DrPetter's homepage


I had an idea for a tool that would help with the process of building 3D models from reference photos. The first thing I did was to sketch a descriptive plan of what I wanted to accomplish, so a suitable introduction is to look at that picture:


Step 4 is written in red since I anticipated it to be "the hard part". I ended up using a kind of monte carlo jitter process where initial guesses at camera positions were successively altered in a random fashion, and the resulting fitness of each variation was measured and minimized (by discarding and rolling back unsuitable changes). The error was based on the closest distance between rays shot from each camera through manually placed keypoints for the corresponding view.


In an ideal situation, with all cameras placed with the exact 3D location, orientation and fov/zoom level as was used in taking the photos, all rays would perfectly intersect at the correct 3D points, and there would be zero error. For a number of reasons, this couldn't happen in reality, but the algorithm was good enough that it would produce useful results in many cases.

When you were happy with the results (after placing points, calculating (which took a few seconds), inspecting and possibly adjusting points), you could export the whole scene as a Collada file, which stored all points as vertices and also created cameras calibrated to represent each photo view.


At that point, you imported the Collada file into Blender and set up each camera view with the proper photo as a background image, and you could connect the vertices with lines to make it a bit easier to interpret. From there, you would proceed with making a model guided by the points and reference images. Typically you wouldn't actually use the real points, but rather build new geometry from scratch, using whatever symmetry or other tools you'd need.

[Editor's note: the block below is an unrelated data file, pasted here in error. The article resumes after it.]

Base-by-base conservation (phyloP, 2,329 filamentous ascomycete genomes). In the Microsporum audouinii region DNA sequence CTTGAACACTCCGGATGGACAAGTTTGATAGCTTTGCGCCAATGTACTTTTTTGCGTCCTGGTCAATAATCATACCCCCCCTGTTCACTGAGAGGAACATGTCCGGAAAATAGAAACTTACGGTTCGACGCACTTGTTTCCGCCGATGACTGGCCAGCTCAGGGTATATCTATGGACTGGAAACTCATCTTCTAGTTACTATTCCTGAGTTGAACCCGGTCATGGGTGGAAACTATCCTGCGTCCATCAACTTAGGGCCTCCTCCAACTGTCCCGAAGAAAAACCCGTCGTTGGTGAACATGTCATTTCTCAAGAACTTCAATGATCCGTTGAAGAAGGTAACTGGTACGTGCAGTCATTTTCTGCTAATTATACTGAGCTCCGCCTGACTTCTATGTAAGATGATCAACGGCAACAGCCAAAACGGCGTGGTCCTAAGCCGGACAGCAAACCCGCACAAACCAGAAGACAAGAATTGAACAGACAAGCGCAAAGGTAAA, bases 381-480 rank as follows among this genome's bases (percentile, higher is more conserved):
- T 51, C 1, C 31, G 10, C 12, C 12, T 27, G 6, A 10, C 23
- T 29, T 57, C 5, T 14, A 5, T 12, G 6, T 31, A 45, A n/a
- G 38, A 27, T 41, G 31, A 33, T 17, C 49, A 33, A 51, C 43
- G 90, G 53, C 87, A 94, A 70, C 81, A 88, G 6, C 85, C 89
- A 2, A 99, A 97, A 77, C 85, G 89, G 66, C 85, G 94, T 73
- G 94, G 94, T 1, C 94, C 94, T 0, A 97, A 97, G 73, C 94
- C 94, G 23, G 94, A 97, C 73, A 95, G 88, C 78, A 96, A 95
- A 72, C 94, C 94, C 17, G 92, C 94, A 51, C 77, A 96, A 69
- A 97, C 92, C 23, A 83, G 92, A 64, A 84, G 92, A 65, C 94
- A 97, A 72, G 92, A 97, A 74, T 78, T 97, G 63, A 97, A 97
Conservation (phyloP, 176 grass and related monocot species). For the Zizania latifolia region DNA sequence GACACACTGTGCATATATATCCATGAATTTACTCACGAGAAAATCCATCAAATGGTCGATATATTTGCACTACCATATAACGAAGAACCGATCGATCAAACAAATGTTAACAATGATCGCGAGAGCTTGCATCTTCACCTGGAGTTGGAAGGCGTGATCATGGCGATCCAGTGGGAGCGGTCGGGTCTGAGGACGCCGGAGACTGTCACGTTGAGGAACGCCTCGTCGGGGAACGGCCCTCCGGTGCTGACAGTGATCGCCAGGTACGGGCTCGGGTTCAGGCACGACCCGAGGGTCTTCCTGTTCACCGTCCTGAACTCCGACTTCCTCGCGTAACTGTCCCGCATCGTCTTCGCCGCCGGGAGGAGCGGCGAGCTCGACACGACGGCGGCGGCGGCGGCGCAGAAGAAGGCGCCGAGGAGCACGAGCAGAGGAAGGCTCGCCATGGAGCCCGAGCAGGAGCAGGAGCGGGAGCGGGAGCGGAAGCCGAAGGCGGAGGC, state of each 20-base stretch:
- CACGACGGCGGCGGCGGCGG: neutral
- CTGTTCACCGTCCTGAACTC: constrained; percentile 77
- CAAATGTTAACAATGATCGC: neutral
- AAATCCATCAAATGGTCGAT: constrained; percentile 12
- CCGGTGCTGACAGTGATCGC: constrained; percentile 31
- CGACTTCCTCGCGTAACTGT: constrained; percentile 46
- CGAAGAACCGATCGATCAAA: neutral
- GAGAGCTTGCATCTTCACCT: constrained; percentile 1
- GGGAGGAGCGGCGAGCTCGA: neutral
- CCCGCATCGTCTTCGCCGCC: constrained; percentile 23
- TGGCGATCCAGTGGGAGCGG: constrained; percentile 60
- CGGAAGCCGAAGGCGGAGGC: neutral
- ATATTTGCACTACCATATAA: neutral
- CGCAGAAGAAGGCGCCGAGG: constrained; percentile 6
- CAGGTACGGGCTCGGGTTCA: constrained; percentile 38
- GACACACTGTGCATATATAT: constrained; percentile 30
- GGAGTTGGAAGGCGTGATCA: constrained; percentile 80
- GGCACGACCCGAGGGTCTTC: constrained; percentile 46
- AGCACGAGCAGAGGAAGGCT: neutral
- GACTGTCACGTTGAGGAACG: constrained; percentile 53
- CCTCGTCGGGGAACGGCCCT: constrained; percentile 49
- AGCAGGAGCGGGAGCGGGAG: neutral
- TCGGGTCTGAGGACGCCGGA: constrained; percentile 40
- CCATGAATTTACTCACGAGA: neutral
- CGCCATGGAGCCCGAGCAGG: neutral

The background images with properly aligned cameras turned out to be most useful since you could adjust your shapes as seen from different angles until it was accurate in full 3D.

Sometimes the results were a bit off in one or two views, and you had to compensate or move the camera to make it fit better. Limitations in the camera model might be responsible for some of this, but I think there were something else which ended up "accepting" invalid results in some cases. Usually with these things, the hardest part is designing a good error function that will guide results consistently toward the expected outcome without getting distracted.

I used the thing to make a pretty successful female head. Definitely much more advanced a model than I had ever attempted previously, and helped a whole lot by the reference setup. It was nice having something to work with as opposed to starting out with a blank space and some random separate images to look at.


As you might infer from all the past tense, this was made a while ago, and I don't think the final version is useful enough to warrant a public download. If you are really itching to try it though, and don't mind pain and disappointment, you could email me and I'll see if I can find something for you that will at least run.

Back to all projects

Page updated on March 25   2010